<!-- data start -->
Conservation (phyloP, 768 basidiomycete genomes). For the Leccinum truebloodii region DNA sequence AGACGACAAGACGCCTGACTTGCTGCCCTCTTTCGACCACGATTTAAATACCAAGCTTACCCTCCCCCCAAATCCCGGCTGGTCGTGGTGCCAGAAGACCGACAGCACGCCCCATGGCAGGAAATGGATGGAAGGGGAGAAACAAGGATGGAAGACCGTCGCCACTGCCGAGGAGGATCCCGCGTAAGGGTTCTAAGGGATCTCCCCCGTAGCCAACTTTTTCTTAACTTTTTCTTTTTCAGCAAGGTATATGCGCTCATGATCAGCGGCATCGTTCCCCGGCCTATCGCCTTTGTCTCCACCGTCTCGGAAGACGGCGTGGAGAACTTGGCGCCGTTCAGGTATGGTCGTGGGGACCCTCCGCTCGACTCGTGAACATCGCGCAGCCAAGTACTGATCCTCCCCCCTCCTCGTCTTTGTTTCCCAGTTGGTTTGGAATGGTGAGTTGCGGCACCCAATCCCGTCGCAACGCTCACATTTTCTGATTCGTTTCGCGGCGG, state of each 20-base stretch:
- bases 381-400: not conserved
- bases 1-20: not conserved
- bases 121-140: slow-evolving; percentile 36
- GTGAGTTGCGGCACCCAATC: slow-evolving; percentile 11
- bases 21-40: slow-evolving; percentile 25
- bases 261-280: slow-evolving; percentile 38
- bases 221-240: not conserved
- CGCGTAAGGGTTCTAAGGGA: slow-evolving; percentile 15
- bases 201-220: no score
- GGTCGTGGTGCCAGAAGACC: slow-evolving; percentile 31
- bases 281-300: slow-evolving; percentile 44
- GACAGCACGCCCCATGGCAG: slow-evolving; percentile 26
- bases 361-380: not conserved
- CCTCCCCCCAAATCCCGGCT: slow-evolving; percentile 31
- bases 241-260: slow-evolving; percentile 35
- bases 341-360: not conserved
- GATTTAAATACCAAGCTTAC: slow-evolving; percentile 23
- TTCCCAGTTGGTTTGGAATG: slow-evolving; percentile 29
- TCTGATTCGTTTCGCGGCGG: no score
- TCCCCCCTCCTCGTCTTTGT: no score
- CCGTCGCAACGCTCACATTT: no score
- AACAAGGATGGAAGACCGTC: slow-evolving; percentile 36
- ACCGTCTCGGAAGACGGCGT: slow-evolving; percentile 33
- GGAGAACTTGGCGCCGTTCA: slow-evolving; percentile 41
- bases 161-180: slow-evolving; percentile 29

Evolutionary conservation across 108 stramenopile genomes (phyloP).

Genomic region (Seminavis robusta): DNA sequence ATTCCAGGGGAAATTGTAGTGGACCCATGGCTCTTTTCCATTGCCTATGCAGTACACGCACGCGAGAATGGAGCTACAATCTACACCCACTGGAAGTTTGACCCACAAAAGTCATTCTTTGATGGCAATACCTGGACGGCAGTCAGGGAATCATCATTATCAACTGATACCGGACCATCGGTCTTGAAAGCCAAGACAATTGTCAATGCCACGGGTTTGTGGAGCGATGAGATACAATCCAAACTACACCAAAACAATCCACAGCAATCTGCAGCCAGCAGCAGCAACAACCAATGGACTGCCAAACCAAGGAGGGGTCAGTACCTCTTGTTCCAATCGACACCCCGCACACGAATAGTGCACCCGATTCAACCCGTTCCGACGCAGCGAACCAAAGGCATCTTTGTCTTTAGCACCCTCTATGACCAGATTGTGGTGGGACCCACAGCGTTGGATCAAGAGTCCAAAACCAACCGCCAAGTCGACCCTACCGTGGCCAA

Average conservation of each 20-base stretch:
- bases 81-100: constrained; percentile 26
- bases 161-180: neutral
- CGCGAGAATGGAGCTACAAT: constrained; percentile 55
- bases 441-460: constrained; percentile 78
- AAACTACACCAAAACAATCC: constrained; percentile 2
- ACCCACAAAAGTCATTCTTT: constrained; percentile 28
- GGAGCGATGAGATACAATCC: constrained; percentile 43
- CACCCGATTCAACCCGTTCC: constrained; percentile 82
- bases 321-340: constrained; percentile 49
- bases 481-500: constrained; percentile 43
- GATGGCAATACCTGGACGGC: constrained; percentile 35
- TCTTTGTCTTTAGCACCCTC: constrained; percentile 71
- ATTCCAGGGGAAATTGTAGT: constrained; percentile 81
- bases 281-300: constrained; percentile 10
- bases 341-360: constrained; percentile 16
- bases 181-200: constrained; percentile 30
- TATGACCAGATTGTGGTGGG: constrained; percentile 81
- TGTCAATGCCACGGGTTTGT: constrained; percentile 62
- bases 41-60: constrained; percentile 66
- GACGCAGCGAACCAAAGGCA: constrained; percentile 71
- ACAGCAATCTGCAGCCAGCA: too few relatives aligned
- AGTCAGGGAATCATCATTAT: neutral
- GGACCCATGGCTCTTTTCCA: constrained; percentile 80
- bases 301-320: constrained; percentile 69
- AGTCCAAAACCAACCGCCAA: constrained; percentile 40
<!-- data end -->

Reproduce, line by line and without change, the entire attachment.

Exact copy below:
Conservation (phyloP, 768 basidiomycete genomes). For the Leccinum truebloodii region DNA sequence AGACGACAAGACGCCTGACTTGCTGCCCTCTTTCGACCACGATTTAAATACCAAGCTTACCCTCCCCCCAAATCCCGGCTGGTCGTGGTGCCAGAAGACCGACAGCACGCCCCATGGCAGGAAATGGATGGAAGGGGAGAAACAAGGATGGAAGACCGTCGCCACTGCCGAGGAGGATCCCGCGTAAGGGTTCTAAGGGATCTCCCCCGTAGCCAACTTTTTCTTAACTTTTTCTTTTTCAGCAAGGTATATGCGCTCATGATCAGCGGCATCGTTCCCCGGCCTATCGCCTTTGTCTCCACCGTCTCGGAAGACGGCGTGGAGAACTTGGCGCCGTTCAGGTATGGTCGTGGGGACCCTCCGCTCGACTCGTGAACATCGCGCAGCCAAGTACTGATCCTCCCCCCTCCTCGTCTTTGTTTCCCAGTTGGTTTGGAATGGTGAGTTGCGGCACCCAATCCCGTCGCAACGCTCACATTTTCTGATTCGTTTCGCGGCGG, state of each 20-base stretch:
- bases 381-400: not conserved
- bases 1-20: not conserved
- bases 121-140: slow-evolving; percentile 36
- GTGAGTTGCGGCACCCAATC: slow-evolving; percentile 11
- bases 21-40: slow-evolving; percentile 25
- bases 261-280: slow-evolving; percentile 38
- bases 221-240: not conserved
- CGCGTAAGGGTTCTAAGGGA: slow-evolving; percentile 15
- bases 201-220: no score
- GGTCGTGGTGCCAGAAGACC: slow-evolving; percentile 31
- bases 281-300: slow-evolving; percentile 44
- GACAGCACGCCCCATGGCAG: slow-evolving; percentile 26
- bases 361-380: not conserved
- CCTCCCCCCAAATCCCGGCT: slow-evolving; percentile 31
- bases 241-260: slow-evolving; percentile 35
- bases 341-360: not conserved
- GATTTAAATACCAAGCTTAC: slow-evolving; percentile 23
- TTCCCAGTTGGTTTGGAATG: slow-evolving; percentile 29
- TCTGATTCGTTTCGCGGCGG: no score
- TCCCCCCTCCTCGTCTTTGT: no score
- CCGTCGCAACGCTCACATTT: no score
- AACAAGGATGGAAGACCGTC: slow-evolving; percentile 36
- ACCGTCTCGGAAGACGGCGT: slow-evolving; percentile 33
- GGAGAACTTGGCGCCGTTCA: slow-evolving; percentile 41
- bases 161-180: slow-evolving; percentile 29

Evolutionary conservation across 108 stramenopile genomes (phyloP).

Genomic region (Seminavis robusta): DNA sequence ATTCCAGGGGAAATTGTAGTGGACCCATGGCTCTTTTCCATTGCCTATGCAGTACACGCACGCGAGAATGGAGCTACAATCTACACCCACTGGAAGTTTGACCCACAAAAGTCATTCTTTGATGGCAATACCTGGACGGCAGTCAGGGAATCATCATTATCAACTGATACCGGACCATCGGTCTTGAAAGCCAAGACAATTGTCAATGCCACGGGTTTGTGGAGCGATGAGATACAATCCAAACTACACCAAAACAATCCACAGCAATCTGCAGCCAGCAGCAGCAACAACCAATGGACTGCCAAACCAAGGAGGGGTCAGTACCTCTTGTTCCAATCGACACCCCGCACACGAATAGTGCACCCGATTCAACCCGTTCCGACGCAGCGAACCAAAGGCATCTTTGTCTTTAGCACCCTCTATGACCAGATTGTGGTGGGACCCACAGCGTTGGATCAAGAGTCCAAAACCAACCGCCAAGTCGACCCTACCGTGGCCAA

Average conservation of each 20-base stretch:
- bases 81-100: constrained; percentile 26
- bases 161-180: neutral
- CGCGAGAATGGAGCTACAAT: constrained; percentile 55
- bases 441-460: constrained; percentile 78
- AAACTACACCAAAACAATCC: constrained; percentile 2
- ACCCACAAAAGTCATTCTTT: constrained; percentile 28
- GGAGCGATGAGATACAATCC: constrained; percentile 43
- CACCCGATTCAACCCGTTCC: constrained; percentile 82
- bases 321-340: constrained; percentile 49
- bases 481-500: constrained; percentile 43
- GATGGCAATACCTGGACGGC: constrained; percentile 35
- TCTTTGTCTTTAGCACCCTC: constrained; percentile 71
- ATTCCAGGGGAAATTGTAGT: constrained; percentile 81
- bases 281-300: constrained; percentile 10
- bases 341-360: constrained; percentile 16
- bases 181-200: constrained; percentile 30
- TATGACCAGATTGTGGTGGG: constrained; percentile 81
- TGTCAATGCCACGGGTTTGT: constrained; percentile 62
- bases 41-60: constrained; percentile 66
- GACGCAGCGAACCAAAGGCA: constrained; percentile 71
- ACAGCAATCTGCAGCCAGCA: too few relatives aligned
- AGTCAGGGAATCATCATTAT: neutral
- GGACCCATGGCTCTTTTCCA: constrained; percentile 80
- bases 301-320: constrained; percentile 69
- AGTCCAAAACCAACCGCCAA: constrained; percentile 40